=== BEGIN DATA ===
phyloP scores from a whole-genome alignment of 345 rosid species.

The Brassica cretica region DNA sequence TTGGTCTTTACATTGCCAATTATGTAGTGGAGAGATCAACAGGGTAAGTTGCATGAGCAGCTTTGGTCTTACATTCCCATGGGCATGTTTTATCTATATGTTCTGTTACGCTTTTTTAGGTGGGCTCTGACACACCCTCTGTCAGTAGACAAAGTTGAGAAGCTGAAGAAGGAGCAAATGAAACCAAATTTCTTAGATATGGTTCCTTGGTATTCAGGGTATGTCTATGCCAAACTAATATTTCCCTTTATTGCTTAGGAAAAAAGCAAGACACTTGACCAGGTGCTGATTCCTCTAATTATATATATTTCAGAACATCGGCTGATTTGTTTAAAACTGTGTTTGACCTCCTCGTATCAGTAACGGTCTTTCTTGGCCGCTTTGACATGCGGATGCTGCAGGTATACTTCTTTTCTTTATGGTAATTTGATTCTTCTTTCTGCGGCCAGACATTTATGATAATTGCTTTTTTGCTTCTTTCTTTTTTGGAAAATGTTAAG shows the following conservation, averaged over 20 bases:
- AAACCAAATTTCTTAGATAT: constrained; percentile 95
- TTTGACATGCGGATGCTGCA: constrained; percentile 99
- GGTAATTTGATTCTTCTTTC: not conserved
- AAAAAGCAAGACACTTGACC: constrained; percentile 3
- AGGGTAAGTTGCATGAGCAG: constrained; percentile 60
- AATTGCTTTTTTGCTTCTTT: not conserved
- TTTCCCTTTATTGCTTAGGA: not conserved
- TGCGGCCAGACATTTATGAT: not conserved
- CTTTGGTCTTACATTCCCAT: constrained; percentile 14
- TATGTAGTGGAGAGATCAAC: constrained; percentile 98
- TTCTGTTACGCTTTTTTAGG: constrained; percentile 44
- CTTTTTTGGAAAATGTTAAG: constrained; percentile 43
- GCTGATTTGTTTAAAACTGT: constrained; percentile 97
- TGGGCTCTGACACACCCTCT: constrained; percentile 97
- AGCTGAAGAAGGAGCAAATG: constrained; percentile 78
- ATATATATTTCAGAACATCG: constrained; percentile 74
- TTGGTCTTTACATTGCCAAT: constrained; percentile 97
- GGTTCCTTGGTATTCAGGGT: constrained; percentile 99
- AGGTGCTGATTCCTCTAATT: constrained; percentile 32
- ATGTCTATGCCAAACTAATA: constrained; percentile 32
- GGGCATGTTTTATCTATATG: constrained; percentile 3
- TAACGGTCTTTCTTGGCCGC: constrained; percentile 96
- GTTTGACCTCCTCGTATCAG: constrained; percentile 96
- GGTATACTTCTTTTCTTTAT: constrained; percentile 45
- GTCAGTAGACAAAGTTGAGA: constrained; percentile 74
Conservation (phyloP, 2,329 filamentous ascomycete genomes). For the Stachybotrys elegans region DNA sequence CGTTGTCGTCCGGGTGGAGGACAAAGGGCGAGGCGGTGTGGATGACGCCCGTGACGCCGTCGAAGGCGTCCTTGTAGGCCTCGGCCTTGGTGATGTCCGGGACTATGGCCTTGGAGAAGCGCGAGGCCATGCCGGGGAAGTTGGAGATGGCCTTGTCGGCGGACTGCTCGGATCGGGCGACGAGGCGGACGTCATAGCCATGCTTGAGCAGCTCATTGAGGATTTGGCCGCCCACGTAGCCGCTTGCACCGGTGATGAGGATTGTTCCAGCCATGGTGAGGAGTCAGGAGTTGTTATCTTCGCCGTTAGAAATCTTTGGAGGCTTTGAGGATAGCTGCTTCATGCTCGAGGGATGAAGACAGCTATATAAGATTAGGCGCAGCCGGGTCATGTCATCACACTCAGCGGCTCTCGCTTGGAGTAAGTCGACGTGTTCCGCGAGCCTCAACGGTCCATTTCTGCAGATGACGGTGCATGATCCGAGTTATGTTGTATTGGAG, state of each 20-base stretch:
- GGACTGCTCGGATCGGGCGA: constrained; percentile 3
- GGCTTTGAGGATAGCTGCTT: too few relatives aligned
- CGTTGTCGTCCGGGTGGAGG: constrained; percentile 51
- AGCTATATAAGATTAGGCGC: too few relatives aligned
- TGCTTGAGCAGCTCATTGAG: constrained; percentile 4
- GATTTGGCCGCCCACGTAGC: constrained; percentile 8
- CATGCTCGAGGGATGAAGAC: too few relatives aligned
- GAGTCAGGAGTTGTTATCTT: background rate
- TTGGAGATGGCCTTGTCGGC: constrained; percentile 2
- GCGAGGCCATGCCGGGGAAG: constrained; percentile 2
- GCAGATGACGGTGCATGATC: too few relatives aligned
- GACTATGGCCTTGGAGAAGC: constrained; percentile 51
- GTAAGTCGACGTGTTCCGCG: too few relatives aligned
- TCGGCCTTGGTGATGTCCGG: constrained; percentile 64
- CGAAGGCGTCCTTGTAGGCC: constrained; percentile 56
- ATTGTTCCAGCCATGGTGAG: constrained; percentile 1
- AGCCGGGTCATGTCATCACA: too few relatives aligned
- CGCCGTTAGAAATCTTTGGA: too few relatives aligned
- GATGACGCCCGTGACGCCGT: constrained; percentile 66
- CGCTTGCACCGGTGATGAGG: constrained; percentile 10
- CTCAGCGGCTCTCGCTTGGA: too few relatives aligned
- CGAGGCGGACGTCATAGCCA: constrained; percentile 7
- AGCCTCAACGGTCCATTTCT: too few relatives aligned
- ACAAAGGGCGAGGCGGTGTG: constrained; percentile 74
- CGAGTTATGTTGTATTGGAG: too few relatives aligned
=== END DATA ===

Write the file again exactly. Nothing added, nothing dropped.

phyloP scores from a whole-genome alignment of 345 rosid species.

The Brassica cretica region DNA sequence TTGGTCTTTACATTGCCAATTATGTAGTGGAGAGATCAACAGGGTAAGTTGCATGAGCAGCTTTGGTCTTACATTCCCATGGGCATGTTTTATCTATATGTTCTGTTACGCTTTTTTAGGTGGGCTCTGACACACCCTCTGTCAGTAGACAAAGTTGAGAAGCTGAAGAAGGAGCAAATGAAACCAAATTTCTTAGATATGGTTCCTTGGTATTCAGGGTATGTCTATGCCAAACTAATATTTCCCTTTATTGCTTAGGAAAAAAGCAAGACACTTGACCAGGTGCTGATTCCTCTAATTATATATATTTCAGAACATCGGCTGATTTGTTTAAAACTGTGTTTGACCTCCTCGTATCAGTAACGGTCTTTCTTGGCCGCTTTGACATGCGGATGCTGCAGGTATACTTCTTTTCTTTATGGTAATTTGATTCTTCTTTCTGCGGCCAGACATTTATGATAATTGCTTTTTTGCTTCTTTCTTTTTTGGAAAATGTTAAG shows the following conservation, averaged over 20 bases:
- AAACCAAATTTCTTAGATAT: constrained; percentile 95
- TTTGACATGCGGATGCTGCA: constrained; percentile 99
- GGTAATTTGATTCTTCTTTC: not conserved
- AAAAAGCAAGACACTTGACC: constrained; percentile 3
- AGGGTAAGTTGCATGAGCAG: constrained; percentile 60
- AATTGCTTTTTTGCTTCTTT: not conserved
- TTTCCCTTTATTGCTTAGGA: not conserved
- TGCGGCCAGACATTTATGAT: not conserved
- CTTTGGTCTTACATTCCCAT: constrained; percentile 14
- TATGTAGTGGAGAGATCAAC: constrained; percentile 98
- TTCTGTTACGCTTTTTTAGG: constrained; percentile 44
- CTTTTTTGGAAAATGTTAAG: constrained; percentile 43
- GCTGATTTGTTTAAAACTGT: constrained; percentile 97
- TGGGCTCTGACACACCCTCT: constrained; percentile 97
- AGCTGAAGAAGGAGCAAATG: constrained; percentile 78
- ATATATATTTCAGAACATCG: constrained; percentile 74
- TTGGTCTTTACATTGCCAAT: constrained; percentile 97
- GGTTCCTTGGTATTCAGGGT: constrained; percentile 99
- AGGTGCTGATTCCTCTAATT: constrained; percentile 32
- ATGTCTATGCCAAACTAATA: constrained; percentile 32
- GGGCATGTTTTATCTATATG: constrained; percentile 3
- TAACGGTCTTTCTTGGCCGC: constrained; percentile 96
- GTTTGACCTCCTCGTATCAG: constrained; percentile 96
- GGTATACTTCTTTTCTTTAT: constrained; percentile 45
- GTCAGTAGACAAAGTTGAGA: constrained; percentile 74
Conservation (phyloP, 2,329 filamentous ascomycete genomes). For the Stachybotrys elegans region DNA sequence CGTTGTCGTCCGGGTGGAGGACAAAGGGCGAGGCGGTGTGGATGACGCCCGTGACGCCGTCGAAGGCGTCCTTGTAGGCCTCGGCCTTGGTGATGTCCGGGACTATGGCCTTGGAGAAGCGCGAGGCCATGCCGGGGAAGTTGGAGATGGCCTTGTCGGCGGACTGCTCGGATCGGGCGACGAGGCGGACGTCATAGCCATGCTTGAGCAGCTCATTGAGGATTTGGCCGCCCACGTAGCCGCTTGCACCGGTGATGAGGATTGTTCCAGCCATGGTGAGGAGTCAGGAGTTGTTATCTTCGCCGTTAGAAATCTTTGGAGGCTTTGAGGATAGCTGCTTCATGCTCGAGGGATGAAGACAGCTATATAAGATTAGGCGCAGCCGGGTCATGTCATCACACTCAGCGGCTCTCGCTTGGAGTAAGTCGACGTGTTCCGCGAGCCTCAACGGTCCATTTCTGCAGATGACGGTGCATGATCCGAGTTATGTTGTATTGGAG, state of each 20-base stretch:
- GGACTGCTCGGATCGGGCGA: constrained; percentile 3
- GGCTTTGAGGATAGCTGCTT: too few relatives aligned
- CGTTGTCGTCCGGGTGGAGG: constrained; percentile 51
- AGCTATATAAGATTAGGCGC: too few relatives aligned
- TGCTTGAGCAGCTCATTGAG: constrained; percentile 4
- GATTTGGCCGCCCACGTAGC: constrained; percentile 8
- CATGCTCGAGGGATGAAGAC: too few relatives aligned
- GAGTCAGGAGTTGTTATCTT: background rate
- TTGGAGATGGCCTTGTCGGC: constrained; percentile 2
- GCGAGGCCATGCCGGGGAAG: constrained; percentile 2
- GCAGATGACGGTGCATGATC: too few relatives aligned
- GACTATGGCCTTGGAGAAGC: constrained; percentile 51
- GTAAGTCGACGTGTTCCGCG: too few relatives aligned
- TCGGCCTTGGTGATGTCCGG: constrained; percentile 64
- CGAAGGCGTCCTTGTAGGCC: constrained; percentile 56
- ATTGTTCCAGCCATGGTGAG: constrained; percentile 1
- AGCCGGGTCATGTCATCACA: too few relatives aligned
- CGCCGTTAGAAATCTTTGGA: too few relatives aligned
- GATGACGCCCGTGACGCCGT: constrained; percentile 66
- CGCTTGCACCGGTGATGAGG: constrained; percentile 10
- CTCAGCGGCTCTCGCTTGGA: too few relatives aligned
- CGAGGCGGACGTCATAGCCA: constrained; percentile 7
- AGCCTCAACGGTCCATTTCT: too few relatives aligned
- ACAAAGGGCGAGGCGGTGTG: constrained; percentile 74
- CGAGTTATGTTGTATTGGAG: too few relatives aligned